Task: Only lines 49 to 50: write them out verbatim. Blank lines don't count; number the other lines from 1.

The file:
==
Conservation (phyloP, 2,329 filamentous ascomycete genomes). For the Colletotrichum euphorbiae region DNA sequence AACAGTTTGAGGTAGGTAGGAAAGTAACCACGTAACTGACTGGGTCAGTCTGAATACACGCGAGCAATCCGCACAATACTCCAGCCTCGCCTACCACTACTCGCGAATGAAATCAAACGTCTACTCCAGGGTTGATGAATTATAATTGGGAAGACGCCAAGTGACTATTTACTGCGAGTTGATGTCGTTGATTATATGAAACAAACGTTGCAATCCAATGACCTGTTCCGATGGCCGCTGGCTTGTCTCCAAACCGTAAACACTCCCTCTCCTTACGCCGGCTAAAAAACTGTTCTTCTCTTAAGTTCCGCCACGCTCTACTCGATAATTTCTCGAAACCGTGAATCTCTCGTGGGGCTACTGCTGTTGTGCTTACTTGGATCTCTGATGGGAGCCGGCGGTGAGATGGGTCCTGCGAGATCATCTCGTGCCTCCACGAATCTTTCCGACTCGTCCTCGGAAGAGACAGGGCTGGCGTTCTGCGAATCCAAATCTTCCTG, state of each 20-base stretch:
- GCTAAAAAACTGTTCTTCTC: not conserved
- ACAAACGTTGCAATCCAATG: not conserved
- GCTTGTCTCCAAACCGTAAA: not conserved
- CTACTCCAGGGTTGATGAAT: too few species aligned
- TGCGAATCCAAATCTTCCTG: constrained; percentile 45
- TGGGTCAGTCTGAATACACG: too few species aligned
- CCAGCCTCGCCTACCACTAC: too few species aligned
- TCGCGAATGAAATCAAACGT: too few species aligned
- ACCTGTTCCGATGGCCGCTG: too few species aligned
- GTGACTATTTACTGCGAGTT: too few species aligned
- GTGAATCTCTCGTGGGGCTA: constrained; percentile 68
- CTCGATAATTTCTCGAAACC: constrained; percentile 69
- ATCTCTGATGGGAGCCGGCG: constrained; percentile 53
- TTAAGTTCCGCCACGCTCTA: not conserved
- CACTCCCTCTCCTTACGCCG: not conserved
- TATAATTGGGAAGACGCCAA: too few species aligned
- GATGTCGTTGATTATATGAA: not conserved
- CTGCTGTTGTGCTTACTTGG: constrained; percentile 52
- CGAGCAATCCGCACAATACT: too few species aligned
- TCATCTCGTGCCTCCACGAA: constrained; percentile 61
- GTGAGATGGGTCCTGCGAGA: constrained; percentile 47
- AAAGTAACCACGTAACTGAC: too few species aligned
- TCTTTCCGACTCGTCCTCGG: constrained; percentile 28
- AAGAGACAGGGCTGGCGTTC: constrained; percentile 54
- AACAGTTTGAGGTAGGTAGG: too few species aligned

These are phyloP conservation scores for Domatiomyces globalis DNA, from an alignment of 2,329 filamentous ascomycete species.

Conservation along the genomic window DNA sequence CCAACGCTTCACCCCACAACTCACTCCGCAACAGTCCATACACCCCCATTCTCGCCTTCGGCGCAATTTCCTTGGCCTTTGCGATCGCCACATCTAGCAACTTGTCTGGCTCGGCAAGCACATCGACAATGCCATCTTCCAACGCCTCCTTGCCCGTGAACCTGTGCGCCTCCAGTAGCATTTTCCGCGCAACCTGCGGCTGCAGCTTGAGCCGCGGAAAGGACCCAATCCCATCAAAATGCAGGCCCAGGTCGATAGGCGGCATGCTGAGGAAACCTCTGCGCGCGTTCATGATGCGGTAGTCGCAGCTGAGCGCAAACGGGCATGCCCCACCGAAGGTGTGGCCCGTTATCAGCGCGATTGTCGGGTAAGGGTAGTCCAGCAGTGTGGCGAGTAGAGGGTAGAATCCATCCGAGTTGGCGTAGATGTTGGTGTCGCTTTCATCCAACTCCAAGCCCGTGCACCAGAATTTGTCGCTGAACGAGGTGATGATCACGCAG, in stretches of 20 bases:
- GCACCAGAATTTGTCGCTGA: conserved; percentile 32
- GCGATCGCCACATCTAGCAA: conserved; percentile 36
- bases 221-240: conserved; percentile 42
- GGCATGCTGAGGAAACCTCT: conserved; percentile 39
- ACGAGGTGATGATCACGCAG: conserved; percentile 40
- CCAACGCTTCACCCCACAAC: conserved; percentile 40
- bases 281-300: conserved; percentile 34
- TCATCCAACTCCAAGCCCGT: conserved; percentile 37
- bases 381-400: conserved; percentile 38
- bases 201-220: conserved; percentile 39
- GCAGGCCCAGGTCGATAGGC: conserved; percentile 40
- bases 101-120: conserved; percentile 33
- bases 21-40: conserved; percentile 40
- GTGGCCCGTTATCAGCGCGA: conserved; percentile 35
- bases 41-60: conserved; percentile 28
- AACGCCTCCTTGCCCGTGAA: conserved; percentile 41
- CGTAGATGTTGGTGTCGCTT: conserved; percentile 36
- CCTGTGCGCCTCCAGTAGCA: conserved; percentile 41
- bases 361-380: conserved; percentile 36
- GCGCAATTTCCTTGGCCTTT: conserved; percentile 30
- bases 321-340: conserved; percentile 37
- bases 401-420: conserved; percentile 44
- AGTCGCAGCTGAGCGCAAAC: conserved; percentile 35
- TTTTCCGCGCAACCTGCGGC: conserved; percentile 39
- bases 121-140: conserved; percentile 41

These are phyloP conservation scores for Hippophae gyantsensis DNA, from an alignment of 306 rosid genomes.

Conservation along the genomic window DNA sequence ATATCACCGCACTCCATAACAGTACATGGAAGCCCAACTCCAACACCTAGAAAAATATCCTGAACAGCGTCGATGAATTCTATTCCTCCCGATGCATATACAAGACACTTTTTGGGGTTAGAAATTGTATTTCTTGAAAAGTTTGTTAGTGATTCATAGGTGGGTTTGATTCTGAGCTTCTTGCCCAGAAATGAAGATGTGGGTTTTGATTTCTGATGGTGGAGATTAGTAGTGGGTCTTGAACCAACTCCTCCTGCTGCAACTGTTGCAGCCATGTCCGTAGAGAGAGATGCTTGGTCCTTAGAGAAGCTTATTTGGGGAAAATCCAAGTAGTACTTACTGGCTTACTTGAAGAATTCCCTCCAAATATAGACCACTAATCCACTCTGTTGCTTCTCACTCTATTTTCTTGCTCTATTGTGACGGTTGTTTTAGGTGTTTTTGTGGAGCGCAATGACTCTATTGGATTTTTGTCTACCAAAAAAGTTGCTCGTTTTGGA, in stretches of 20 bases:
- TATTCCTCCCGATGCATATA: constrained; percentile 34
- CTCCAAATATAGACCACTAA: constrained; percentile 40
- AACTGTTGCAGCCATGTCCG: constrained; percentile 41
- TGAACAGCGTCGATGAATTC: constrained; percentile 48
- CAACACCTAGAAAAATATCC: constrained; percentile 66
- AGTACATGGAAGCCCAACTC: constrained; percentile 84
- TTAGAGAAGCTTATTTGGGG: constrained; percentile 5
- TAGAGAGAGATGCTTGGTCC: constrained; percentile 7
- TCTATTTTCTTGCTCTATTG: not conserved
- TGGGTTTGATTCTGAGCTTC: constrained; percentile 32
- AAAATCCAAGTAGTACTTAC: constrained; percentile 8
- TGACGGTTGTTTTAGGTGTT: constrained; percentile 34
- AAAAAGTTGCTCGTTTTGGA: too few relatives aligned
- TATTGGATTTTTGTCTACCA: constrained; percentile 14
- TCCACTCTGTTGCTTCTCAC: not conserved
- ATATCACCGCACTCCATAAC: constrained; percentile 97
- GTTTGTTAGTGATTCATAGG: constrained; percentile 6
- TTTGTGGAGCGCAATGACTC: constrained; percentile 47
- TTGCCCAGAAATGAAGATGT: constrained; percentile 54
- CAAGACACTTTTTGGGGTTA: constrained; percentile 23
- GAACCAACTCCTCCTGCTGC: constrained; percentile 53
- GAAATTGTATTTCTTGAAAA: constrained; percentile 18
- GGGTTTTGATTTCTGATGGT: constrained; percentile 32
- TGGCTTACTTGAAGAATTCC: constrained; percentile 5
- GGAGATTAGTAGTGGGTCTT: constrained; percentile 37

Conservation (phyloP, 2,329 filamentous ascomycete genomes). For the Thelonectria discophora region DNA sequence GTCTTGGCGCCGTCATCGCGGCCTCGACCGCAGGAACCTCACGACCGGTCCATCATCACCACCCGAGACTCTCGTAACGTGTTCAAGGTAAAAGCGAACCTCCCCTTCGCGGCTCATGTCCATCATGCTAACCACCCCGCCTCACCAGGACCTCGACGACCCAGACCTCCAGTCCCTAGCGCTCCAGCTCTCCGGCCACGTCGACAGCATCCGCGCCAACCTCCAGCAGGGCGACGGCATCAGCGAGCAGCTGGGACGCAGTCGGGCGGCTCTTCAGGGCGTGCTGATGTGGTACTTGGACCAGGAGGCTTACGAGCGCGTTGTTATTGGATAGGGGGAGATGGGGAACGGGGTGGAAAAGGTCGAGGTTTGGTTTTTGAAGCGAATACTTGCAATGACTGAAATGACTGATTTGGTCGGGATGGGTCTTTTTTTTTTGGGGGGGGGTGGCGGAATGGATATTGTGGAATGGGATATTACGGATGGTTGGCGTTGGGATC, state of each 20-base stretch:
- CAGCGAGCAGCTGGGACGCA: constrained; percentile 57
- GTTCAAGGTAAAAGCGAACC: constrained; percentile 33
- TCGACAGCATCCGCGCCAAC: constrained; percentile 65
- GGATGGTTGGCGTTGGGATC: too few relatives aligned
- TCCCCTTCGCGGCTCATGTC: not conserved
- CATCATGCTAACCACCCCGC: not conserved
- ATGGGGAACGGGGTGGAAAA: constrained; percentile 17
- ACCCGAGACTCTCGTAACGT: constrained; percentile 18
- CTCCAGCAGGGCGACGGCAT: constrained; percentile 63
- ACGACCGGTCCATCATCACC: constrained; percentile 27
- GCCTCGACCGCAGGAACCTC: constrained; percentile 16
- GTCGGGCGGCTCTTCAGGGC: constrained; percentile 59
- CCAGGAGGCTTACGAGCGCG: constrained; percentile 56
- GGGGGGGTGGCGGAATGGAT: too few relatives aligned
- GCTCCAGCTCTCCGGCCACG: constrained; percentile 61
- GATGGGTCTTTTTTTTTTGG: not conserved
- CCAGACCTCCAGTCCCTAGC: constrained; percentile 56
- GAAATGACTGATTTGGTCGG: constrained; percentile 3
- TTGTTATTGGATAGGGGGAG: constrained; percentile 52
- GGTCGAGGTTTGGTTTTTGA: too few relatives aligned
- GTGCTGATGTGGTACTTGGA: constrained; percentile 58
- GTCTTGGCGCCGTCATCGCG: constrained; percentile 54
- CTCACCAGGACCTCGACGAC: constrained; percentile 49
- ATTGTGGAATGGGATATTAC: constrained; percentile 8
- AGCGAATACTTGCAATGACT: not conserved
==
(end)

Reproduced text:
- bases 321-340: conserved; percentile 37
- bases 401-420: conserved; percentile 44